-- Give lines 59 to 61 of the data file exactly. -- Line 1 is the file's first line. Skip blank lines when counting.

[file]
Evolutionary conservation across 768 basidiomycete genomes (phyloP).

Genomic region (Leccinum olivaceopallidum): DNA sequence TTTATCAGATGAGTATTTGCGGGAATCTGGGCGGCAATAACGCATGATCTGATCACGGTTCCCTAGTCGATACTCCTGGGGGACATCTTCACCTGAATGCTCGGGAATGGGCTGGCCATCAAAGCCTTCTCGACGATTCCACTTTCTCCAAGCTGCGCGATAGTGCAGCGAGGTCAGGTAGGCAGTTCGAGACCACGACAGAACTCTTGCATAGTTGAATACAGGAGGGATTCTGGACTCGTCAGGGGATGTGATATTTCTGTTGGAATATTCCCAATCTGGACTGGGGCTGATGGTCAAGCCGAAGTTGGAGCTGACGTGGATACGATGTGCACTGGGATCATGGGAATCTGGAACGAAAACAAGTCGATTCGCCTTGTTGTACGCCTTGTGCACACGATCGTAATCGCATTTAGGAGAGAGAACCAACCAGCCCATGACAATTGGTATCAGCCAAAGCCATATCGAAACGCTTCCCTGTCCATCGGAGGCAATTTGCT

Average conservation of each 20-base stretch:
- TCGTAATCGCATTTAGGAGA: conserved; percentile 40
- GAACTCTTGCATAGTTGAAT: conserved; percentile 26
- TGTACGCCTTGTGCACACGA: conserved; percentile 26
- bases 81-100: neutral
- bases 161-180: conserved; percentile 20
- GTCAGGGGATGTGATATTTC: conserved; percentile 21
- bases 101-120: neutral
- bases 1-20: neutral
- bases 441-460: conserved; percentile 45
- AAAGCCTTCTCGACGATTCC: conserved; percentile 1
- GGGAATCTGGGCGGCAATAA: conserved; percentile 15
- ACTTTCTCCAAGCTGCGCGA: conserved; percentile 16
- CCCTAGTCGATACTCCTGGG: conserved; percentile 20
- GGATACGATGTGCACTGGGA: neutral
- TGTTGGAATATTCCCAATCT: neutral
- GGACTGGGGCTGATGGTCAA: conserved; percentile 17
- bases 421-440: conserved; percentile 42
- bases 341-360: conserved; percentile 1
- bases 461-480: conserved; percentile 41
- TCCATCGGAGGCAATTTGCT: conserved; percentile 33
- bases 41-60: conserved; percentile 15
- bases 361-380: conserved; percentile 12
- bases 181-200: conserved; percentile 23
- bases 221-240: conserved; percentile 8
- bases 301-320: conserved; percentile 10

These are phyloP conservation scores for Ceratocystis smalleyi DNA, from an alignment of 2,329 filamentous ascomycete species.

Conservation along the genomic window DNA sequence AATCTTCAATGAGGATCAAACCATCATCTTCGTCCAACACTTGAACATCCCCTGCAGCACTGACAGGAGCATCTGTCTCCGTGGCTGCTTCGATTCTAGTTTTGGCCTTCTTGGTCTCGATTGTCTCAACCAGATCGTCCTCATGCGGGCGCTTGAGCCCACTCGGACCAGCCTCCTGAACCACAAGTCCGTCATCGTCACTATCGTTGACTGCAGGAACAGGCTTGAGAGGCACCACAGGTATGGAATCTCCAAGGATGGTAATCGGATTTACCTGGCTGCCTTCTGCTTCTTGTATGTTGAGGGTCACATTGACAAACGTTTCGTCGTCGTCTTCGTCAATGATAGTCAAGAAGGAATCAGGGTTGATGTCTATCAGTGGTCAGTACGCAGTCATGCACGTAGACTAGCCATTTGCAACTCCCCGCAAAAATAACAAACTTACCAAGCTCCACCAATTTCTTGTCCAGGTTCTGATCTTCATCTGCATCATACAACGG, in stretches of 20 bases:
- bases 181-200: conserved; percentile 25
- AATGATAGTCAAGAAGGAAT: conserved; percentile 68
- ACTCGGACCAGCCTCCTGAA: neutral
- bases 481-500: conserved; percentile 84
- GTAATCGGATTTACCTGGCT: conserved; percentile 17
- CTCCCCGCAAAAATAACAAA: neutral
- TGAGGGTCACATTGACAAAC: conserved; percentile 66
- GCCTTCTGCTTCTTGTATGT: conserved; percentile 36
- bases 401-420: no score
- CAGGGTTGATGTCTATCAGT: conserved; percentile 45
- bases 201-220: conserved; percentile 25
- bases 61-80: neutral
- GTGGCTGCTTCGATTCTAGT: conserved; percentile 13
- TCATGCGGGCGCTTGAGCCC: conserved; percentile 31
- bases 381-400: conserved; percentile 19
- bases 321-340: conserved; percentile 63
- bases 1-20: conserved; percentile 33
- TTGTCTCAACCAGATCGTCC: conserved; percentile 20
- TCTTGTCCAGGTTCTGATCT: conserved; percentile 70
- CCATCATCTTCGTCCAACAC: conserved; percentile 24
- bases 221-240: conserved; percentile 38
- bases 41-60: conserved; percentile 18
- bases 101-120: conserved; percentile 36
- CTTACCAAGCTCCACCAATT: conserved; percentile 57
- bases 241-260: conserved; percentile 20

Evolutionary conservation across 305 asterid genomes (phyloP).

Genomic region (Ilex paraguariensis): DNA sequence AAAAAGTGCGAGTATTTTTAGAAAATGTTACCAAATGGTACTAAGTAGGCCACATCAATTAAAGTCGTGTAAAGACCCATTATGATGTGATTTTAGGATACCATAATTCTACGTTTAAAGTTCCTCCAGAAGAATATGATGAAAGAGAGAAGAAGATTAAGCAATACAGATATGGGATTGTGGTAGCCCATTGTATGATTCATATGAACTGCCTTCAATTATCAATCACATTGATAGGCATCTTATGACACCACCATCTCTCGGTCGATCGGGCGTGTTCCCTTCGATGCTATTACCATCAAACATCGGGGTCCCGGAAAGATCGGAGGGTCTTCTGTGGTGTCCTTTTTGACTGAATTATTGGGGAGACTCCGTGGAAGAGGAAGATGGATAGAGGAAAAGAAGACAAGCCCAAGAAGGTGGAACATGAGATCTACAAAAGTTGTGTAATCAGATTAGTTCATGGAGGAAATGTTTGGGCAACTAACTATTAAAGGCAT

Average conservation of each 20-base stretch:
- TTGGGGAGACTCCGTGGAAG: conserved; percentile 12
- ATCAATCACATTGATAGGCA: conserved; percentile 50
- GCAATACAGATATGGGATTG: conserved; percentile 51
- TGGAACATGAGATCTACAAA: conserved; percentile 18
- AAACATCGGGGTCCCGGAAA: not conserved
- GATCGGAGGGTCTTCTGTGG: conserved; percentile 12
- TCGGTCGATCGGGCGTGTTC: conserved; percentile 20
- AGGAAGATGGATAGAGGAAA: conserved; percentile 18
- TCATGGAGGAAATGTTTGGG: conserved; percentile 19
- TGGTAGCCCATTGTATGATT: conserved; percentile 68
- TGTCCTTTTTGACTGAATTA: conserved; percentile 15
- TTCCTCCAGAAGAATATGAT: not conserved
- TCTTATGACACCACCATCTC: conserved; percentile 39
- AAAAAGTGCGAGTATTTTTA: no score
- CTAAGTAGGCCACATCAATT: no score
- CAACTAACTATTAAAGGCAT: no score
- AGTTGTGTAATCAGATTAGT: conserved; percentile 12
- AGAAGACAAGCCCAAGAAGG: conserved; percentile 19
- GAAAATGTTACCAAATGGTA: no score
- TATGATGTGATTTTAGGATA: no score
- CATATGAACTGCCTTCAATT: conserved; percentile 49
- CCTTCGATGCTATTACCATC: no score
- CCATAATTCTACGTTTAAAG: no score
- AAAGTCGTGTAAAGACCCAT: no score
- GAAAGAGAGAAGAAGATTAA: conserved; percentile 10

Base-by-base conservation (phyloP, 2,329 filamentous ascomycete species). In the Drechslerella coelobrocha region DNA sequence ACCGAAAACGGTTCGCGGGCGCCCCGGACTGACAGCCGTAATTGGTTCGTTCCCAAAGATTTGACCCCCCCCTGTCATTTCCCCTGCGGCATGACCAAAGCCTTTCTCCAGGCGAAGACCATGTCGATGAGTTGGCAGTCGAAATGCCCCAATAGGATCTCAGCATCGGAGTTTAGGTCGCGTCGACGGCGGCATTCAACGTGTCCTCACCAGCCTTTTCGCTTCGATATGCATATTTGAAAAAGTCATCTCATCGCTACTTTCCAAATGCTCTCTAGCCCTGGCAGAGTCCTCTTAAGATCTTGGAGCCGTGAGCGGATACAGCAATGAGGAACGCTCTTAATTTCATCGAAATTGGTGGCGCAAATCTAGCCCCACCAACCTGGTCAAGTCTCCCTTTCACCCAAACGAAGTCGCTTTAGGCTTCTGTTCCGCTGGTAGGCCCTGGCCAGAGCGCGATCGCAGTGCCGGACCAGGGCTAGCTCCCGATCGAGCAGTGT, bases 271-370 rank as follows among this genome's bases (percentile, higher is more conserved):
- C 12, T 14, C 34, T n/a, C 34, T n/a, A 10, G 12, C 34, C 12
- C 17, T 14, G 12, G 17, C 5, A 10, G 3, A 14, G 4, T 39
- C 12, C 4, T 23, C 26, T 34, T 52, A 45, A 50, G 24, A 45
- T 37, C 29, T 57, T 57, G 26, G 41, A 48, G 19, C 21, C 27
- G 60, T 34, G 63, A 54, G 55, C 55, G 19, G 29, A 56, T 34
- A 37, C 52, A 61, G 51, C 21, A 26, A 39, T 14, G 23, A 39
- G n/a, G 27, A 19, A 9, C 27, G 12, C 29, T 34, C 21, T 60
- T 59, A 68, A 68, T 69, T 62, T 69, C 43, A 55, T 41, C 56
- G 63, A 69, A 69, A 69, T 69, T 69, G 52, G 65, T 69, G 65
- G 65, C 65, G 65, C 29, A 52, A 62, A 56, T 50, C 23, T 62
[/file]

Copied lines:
- TTGGGGAGACTCCGTGGAAG: conserved; percentile 12
- ATCAATCACATTGATAGGCA: conserved; percentile 50
- GCAATACAGATATGGGATTG: conserved; percentile 51